Firstly - thanks to the many people who've shared their experiences and/or recipes for dry curing. I ended up collecting a lot of useful info and tips from these forums, put that together with Hugh's books (and the Maynard book), then decided on my own cure mix and method based on all of that. Alison's 3-day cure info from downsizer, and the comments from people who tried it, were particularly useful!
I realised that there are a LOT of variables. The key ones seem to be:
Salt/sugar ratio - I've seen everything from 5:1 (Hugh) down to 2:1. I opted for 3:1 (with a little saltpetre - quantity based on Hugh's book; bacon colour ended up nicely pink with some more pink-brown patches on the surface)
Length of curing time - again, anything from 3 days up to a week or more. General view seems to be that 3/4 days suits most people. I went for just over 3 days.
How much cure to use? Hugh talks about rubbing "handfuls of cure", others said they used about a mugs worth. Franco (and I think others) suggested using 3-4% of the weight of the meat. That's what I based my measures on (~75g cure for 1.75 kg belly pork), and it came out really well, so this seems to be a good rule of thumb.
Drain liquid off or leave it? I drained the liquid after one day (there was quite a bit), then again on the 3rd day (very little liquid at that stage). Not sure what difference this makes - probably not as much as other factors.
Add more cure during the curing period? Hugh's method says drain liquid every day then rub in more cure - but his method clearly produces rather salty bacon. Because I drained a fair bit of liquid after the first day, I added a bit more cure (~5g), then no more after that.
The saltiness of the final bacon was pretty much spot on - a slight saltiness in the taste, but not at all strong so the bacon would be fine for butties, bacon and eggs etc. When I do it again, I'll probably not add any more cure mix as the meat cures - with the 3-4% by weight rule, and 3 days curing time, I reckon this will be perfect.
I had fun with the spices. Following Hugh, I used a few crushed juniper berries and some finely chopped bay leaves, but also added quite a bit of black pepper, some crushed coriander seeds and ground mace (for a sweeter/fruitier kind of spice note). During curing it smelled amazing - the mace was very noticeable, and I worried that I'd overdone it. You can taste the notes from the mace in the final product, but I'd definitely opt for using mace again in the mix. As Hugh said (in relation to making ketchup) - mace is ace!
Looking forward to trying this again (still have plenty of cure mix). Might try meat from a different supplier next time to compare - this time was free range Berkshire pork belly, might try Old Spot next time.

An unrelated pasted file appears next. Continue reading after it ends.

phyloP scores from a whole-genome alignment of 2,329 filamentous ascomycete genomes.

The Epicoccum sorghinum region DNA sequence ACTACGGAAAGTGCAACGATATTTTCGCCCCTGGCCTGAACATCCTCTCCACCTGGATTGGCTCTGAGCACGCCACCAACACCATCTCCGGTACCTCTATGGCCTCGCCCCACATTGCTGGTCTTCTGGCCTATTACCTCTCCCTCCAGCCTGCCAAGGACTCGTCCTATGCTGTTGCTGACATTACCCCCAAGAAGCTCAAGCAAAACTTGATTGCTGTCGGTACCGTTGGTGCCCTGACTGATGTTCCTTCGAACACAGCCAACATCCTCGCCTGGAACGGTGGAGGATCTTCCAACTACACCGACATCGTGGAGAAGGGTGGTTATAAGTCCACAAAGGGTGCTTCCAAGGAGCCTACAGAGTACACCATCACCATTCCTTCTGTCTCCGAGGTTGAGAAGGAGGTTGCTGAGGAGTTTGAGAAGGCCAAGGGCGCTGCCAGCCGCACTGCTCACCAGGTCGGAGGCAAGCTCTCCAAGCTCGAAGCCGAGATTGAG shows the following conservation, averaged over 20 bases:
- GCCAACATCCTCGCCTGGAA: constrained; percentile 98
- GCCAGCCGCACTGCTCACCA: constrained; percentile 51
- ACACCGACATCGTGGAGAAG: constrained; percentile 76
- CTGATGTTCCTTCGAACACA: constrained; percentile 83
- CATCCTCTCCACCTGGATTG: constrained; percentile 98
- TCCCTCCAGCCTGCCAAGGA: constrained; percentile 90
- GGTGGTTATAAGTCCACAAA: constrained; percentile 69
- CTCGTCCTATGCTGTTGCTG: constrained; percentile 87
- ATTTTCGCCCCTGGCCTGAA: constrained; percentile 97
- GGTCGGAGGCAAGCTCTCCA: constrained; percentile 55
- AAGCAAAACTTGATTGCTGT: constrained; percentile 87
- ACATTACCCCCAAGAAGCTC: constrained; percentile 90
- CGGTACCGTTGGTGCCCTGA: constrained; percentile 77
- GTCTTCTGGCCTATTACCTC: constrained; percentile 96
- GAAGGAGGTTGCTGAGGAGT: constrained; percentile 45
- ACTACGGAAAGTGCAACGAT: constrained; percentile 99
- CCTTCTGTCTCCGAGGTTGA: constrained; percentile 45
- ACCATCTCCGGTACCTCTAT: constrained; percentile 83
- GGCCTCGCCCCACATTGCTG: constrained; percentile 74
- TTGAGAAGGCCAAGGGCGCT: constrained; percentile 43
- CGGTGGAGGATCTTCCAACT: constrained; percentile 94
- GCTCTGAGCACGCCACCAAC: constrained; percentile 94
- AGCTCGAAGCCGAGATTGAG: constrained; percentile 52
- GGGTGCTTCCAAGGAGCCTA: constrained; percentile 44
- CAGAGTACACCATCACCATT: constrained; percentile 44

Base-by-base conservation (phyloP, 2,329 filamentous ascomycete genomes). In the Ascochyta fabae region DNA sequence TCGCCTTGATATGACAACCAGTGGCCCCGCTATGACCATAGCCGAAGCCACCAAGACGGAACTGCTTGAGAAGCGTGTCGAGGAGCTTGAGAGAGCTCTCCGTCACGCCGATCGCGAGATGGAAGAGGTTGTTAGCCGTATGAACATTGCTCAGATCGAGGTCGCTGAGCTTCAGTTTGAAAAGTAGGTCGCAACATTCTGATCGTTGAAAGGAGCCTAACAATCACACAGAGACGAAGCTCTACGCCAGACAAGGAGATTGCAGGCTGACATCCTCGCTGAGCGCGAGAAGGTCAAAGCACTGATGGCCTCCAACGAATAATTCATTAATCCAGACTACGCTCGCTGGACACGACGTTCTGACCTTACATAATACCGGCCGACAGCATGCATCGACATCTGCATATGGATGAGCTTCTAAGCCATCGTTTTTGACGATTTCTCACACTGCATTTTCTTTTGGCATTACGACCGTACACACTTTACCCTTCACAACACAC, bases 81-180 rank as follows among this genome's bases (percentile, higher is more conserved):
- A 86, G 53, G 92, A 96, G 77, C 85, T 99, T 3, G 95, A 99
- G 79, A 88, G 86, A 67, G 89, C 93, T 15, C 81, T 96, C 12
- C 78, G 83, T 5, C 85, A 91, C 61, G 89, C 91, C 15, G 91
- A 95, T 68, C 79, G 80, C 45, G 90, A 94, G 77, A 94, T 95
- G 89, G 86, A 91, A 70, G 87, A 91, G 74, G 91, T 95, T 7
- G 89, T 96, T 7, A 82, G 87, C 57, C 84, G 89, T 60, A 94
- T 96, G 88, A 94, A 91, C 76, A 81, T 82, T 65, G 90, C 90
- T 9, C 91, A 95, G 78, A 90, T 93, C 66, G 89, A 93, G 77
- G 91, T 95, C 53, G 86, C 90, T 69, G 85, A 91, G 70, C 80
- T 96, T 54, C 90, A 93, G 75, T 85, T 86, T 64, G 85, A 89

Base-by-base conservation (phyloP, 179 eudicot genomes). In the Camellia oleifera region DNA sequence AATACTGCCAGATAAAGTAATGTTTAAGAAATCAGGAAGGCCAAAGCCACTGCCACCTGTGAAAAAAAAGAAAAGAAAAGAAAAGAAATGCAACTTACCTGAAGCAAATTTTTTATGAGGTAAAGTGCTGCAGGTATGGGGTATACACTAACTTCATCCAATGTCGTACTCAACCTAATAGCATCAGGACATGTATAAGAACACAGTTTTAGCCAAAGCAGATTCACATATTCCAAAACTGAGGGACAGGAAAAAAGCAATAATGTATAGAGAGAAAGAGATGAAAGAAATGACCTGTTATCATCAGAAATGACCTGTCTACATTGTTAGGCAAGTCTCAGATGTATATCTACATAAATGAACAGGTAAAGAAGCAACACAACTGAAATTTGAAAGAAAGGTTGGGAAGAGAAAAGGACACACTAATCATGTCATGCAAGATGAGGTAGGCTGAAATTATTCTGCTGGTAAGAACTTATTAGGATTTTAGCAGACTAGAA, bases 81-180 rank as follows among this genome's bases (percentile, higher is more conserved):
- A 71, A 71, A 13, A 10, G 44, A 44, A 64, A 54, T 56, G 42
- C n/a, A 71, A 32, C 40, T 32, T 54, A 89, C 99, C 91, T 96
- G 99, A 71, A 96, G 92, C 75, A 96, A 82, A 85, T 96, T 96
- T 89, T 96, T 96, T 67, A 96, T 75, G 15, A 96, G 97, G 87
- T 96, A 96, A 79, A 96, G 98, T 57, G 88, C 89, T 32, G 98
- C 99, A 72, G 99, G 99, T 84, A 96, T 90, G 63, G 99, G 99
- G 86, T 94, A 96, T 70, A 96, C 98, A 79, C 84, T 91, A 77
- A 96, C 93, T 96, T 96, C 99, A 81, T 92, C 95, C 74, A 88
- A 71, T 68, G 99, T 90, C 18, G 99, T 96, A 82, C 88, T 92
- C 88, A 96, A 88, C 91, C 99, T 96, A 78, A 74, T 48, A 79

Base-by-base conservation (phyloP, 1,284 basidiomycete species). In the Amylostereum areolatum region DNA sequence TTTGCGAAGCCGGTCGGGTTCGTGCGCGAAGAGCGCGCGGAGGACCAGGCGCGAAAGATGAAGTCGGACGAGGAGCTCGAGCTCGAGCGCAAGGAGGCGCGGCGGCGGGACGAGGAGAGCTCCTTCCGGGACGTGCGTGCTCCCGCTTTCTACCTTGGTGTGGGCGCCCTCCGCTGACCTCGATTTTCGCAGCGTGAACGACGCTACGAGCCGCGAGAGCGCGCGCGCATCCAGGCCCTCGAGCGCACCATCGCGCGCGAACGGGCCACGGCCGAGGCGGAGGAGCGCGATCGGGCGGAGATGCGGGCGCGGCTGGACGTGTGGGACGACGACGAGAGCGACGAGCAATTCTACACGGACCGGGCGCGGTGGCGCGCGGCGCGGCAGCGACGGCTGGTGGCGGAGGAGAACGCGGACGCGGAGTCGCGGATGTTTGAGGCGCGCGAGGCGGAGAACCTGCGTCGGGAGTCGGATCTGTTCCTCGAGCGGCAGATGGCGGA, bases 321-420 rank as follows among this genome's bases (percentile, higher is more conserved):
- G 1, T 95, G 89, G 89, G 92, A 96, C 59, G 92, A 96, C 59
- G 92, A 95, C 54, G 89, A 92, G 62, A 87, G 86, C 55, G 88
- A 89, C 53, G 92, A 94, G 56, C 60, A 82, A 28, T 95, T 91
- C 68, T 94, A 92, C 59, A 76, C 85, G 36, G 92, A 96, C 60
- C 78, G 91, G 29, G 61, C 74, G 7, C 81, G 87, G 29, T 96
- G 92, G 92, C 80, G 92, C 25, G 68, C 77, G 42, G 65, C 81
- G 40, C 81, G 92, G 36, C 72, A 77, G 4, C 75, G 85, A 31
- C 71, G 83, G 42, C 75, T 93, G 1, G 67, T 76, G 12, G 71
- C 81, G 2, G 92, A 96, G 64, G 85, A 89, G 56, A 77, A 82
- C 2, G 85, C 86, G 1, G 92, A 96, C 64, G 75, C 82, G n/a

For anyone thinking of giving dry curing a go, but hasn't yet, try it now! It's easy, takes next to no time, and you should get great results.
Thanks again to all for previous discussions on this topic, here and elsewhere. Very useful!
I did notice that this was about twice as much as some other recipes suggest, but since it came from Hugh's book I felt confident that his suggestion would be OK.
I have some proper tbsp, tsp, 1/2 tsp and 1/4 tsp measures - so can get an accurate amount for these.
For those keen on trying it themselves, it's definitely worth getting the best meat you can get your hands on. This needn't be that expensive - but a good farmer's market or butcher will nearly always be preferable to supermarket. Rare/traditional breed is ideal if you can get it.
Thanks for that Howard. I did my first corned beef recently and was pleased with how easy it was and how well it came out.
Must supply recipe.....
I *love* corned beef, and I have a freezerful of fine beef, all cuts, just waiting to be eaten. Help me, Behemoth, you're my only hope! (Do I make a convincing Princess Leia?)
Prepare your brine:
400g demerara sugar
600g sea salt
A dozen juniper berries
A few pepper corns
3 bay leaves
saltpetre if you wish (franco suggests 6g per litre)
Boil it up until all has disolved and allow to cool. Pour into a suitable container and drop in a piece if brisket ensuring it's covered/weighted down and brine for up to five days turning the meat once or twice, in a cool place or the fridge.
I then rinsed it and slow roasted for two hours it in a roasting tray surrounded with the usual carrots, onions, leeks, celery, pepper, two heads of garlic and enough chicken stock (unsalted) and a couple of glasses of wine to just about cover the briskett. There may have been some tomatoes in there as well.